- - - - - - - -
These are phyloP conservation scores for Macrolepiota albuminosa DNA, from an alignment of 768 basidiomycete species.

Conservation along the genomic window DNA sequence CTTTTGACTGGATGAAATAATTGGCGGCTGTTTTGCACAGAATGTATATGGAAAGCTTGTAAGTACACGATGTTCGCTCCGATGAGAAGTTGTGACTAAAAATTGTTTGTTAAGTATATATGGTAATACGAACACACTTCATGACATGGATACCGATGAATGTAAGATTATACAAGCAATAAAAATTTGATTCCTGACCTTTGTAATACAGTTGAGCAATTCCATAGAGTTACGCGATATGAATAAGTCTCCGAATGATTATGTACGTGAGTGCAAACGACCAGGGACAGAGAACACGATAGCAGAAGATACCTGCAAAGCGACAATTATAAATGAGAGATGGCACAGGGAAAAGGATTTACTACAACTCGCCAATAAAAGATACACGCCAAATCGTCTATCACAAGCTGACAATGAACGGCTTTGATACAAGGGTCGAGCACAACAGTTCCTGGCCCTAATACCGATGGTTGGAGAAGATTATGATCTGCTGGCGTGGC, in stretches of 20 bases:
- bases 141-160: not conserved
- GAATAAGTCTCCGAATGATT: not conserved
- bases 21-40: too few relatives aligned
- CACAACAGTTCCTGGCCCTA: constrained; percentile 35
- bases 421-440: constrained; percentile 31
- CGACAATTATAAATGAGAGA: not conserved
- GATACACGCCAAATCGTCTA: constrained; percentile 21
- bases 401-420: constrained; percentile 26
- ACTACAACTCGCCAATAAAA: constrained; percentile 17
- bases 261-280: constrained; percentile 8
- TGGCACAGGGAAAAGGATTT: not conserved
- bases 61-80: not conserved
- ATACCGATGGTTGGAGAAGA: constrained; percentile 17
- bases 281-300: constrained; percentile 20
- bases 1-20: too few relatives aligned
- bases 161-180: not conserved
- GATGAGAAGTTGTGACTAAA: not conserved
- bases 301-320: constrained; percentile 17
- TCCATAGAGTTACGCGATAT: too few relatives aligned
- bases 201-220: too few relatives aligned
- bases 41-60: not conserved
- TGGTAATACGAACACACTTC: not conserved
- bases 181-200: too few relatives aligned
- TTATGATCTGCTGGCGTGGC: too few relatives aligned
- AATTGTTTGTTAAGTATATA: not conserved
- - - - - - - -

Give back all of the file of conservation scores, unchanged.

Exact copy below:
These are phyloP conservation scores for Macrolepiota albuminosa DNA, from an alignment of 768 basidiomycete species.

Conservation along the genomic window DNA sequence CTTTTGACTGGATGAAATAATTGGCGGCTGTTTTGCACAGAATGTATATGGAAAGCTTGTAAGTACACGATGTTCGCTCCGATGAGAAGTTGTGACTAAAAATTGTTTGTTAAGTATATATGGTAATACGAACACACTTCATGACATGGATACCGATGAATGTAAGATTATACAAGCAATAAAAATTTGATTCCTGACCTTTGTAATACAGTTGAGCAATTCCATAGAGTTACGCGATATGAATAAGTCTCCGAATGATTATGTACGTGAGTGCAAACGACCAGGGACAGAGAACACGATAGCAGAAGATACCTGCAAAGCGACAATTATAAATGAGAGATGGCACAGGGAAAAGGATTTACTACAACTCGCCAATAAAAGATACACGCCAAATCGTCTATCACAAGCTGACAATGAACGGCTTTGATACAAGGGTCGAGCACAACAGTTCCTGGCCCTAATACCGATGGTTGGAGAAGATTATGATCTGCTGGCGTGGC, in stretches of 20 bases:
- bases 141-160: not conserved
- GAATAAGTCTCCGAATGATT: not conserved
- bases 21-40: too few relatives aligned
- CACAACAGTTCCTGGCCCTA: constrained; percentile 35
- bases 421-440: constrained; percentile 31
- CGACAATTATAAATGAGAGA: not conserved
- GATACACGCCAAATCGTCTA: constrained; percentile 21
- bases 401-420: constrained; percentile 26
- ACTACAACTCGCCAATAAAA: constrained; percentile 17
- bases 261-280: constrained; percentile 8
- TGGCACAGGGAAAAGGATTT: not conserved
- bases 61-80: not conserved
- ATACCGATGGTTGGAGAAGA: constrained; percentile 17
- bases 281-300: constrained; percentile 20
- bases 1-20: too few relatives aligned
- bases 161-180: not conserved
- GATGAGAAGTTGTGACTAAA: not conserved
- bases 301-320: constrained; percentile 17
- TCCATAGAGTTACGCGATAT: too few relatives aligned
- bases 201-220: too few relatives aligned
- bases 41-60: not conserved
- TGGTAATACGAACACACTTC: not conserved
- bases 181-200: too few relatives aligned
- TTATGATCTGCTGGCGTGGC: too few relatives aligned
- AATTGTTTGTTAAGTATATA: not conserved